In essence, a wider exploration only facilitates the understanding of fairness.

Better prospects ahead for Google Books

Also on July 1, the United States Second Circuit Court of Appeal expanded the scope of fairness by extending it to the proceedings itself. In the ongoing saga of Authors Guild et al v. Google Inc, the case was returned to the district court with an instruction: do the fair use analysis.

Google has long argued that its practice of scanning books and making limited portions available online is fair use.  At its last court room appearance in May 2013, Google appealed a district court decision of June 2012 which had stipulated that the Authors Guild could carry the case as a class action suit.  In their ruling on July 1, Circuit Judges Pierre Leval, Jose Cabranes and Barrington Parker stated:

[Google intends] to assert a “fair use defense”, which might moot the litigation. Google also claims that plaintiffs are unable to “fairly and adequately protect the interests of the class,” because many members of the class, perhaps even a majority, benefit from the Library Project and oppose plaintiffs efforts.  … Putting aside the merits of Google’s claim that plaintiffs are not representative of the certified class—an argument which, in our view, may carry some force—we believe that the resolution of Google’s fair use defense in the first instance will necessarily inform and perhaps moot our analysis of many class certification issues…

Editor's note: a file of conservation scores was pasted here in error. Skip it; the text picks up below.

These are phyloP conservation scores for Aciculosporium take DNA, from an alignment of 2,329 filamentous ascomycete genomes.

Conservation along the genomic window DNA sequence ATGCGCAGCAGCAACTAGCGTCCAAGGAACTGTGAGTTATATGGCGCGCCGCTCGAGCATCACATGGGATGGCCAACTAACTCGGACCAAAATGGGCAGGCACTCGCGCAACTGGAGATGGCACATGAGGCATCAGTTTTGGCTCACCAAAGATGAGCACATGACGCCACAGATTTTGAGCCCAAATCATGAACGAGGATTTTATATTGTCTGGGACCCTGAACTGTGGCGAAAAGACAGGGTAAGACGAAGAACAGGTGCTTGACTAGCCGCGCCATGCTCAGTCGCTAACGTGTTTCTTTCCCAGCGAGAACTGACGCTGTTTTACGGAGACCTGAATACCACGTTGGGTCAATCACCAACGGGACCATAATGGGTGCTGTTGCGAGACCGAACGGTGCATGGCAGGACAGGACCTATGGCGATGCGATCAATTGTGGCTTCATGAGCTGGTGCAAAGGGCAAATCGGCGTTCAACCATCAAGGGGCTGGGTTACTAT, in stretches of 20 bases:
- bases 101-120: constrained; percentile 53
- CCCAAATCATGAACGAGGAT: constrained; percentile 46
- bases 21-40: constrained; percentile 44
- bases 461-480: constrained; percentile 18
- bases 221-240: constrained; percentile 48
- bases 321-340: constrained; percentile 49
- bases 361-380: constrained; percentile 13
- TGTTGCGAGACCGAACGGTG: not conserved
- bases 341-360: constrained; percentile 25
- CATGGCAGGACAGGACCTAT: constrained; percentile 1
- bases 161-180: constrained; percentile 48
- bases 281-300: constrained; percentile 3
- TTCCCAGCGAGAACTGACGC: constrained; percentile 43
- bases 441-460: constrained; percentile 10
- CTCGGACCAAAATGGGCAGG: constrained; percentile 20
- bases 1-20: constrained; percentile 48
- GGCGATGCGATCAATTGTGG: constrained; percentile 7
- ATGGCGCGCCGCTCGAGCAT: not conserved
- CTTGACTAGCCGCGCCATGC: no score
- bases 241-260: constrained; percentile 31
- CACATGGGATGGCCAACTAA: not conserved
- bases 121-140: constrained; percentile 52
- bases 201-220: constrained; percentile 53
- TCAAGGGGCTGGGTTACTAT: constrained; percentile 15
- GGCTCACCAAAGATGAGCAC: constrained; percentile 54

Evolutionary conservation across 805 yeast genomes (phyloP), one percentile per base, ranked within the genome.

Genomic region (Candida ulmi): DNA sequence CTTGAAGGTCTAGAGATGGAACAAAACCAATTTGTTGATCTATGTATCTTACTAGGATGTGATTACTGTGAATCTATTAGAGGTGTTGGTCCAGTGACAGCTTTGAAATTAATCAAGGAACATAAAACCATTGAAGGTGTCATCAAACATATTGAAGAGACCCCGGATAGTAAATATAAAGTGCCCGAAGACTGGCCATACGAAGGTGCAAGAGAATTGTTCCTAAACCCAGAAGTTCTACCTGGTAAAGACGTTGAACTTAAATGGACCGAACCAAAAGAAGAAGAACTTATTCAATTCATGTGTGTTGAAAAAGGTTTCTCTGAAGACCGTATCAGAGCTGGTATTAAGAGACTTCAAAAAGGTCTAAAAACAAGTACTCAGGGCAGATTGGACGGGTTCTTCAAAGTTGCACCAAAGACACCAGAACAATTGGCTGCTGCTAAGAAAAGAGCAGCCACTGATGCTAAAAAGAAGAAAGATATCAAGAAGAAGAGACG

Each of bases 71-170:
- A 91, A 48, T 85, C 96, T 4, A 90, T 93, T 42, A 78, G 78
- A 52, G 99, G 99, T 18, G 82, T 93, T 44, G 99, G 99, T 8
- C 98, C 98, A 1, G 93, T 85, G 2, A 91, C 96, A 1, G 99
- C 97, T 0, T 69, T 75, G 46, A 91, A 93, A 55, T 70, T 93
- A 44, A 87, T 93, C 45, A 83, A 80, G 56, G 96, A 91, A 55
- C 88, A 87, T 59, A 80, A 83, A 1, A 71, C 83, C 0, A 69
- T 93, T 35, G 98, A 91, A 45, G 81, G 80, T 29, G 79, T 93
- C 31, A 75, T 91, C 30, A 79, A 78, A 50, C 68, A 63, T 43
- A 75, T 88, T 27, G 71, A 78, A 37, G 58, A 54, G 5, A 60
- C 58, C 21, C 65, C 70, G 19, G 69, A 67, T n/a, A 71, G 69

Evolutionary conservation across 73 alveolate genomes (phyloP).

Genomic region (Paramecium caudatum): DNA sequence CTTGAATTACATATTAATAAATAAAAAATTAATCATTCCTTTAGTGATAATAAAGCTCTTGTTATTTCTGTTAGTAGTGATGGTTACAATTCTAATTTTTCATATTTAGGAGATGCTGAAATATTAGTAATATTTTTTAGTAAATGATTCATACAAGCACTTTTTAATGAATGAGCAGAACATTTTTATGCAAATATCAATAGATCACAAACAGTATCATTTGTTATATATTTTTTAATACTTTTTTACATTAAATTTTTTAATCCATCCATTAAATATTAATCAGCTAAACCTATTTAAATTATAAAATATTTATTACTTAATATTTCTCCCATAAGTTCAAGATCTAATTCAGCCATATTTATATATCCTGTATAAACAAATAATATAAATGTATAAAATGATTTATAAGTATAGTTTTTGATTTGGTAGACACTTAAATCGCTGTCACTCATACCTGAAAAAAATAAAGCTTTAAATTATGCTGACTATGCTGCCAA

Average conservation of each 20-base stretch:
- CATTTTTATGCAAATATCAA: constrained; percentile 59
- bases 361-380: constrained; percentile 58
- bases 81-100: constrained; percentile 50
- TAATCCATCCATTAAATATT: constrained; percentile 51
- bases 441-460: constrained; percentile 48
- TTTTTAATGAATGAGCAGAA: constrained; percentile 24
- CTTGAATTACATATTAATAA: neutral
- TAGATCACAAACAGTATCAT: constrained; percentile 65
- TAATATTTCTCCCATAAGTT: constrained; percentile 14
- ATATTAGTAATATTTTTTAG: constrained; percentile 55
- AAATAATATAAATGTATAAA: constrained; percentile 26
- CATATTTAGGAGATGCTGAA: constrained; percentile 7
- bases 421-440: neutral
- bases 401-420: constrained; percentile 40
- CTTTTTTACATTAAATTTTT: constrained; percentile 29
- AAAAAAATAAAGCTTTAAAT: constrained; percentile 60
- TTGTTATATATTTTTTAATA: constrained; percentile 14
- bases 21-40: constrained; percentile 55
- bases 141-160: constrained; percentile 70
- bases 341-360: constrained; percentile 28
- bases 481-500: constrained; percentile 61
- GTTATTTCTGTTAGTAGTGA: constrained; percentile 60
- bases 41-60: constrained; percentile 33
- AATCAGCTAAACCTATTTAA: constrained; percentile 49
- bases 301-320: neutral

Kevin Smith, writing for Duke University, explains how vital it is that the class action status be set aside:

The process of litigating a class action is so complex and expensive that class action certification is often a signal to the defendant to settle the case.  The result is that, if a class is certified, there is much less chance that a full determination about fair use will ever be made … . It would be very unfortunate if the Google case never got to that stage.  By fighting off the class certification, Google has won for itself a better opportunity to make that argument.  And the precedent set by this decision is important, since it tells trial courts to consider fair use before they make the potentially destructive decision about class certification.  In many cases, and the Second Circuit suggests that this may be one of them, the complexity and cost of a class action might be entirely avoided because fair use would lead to a lawsuit being dismissed before it got that far.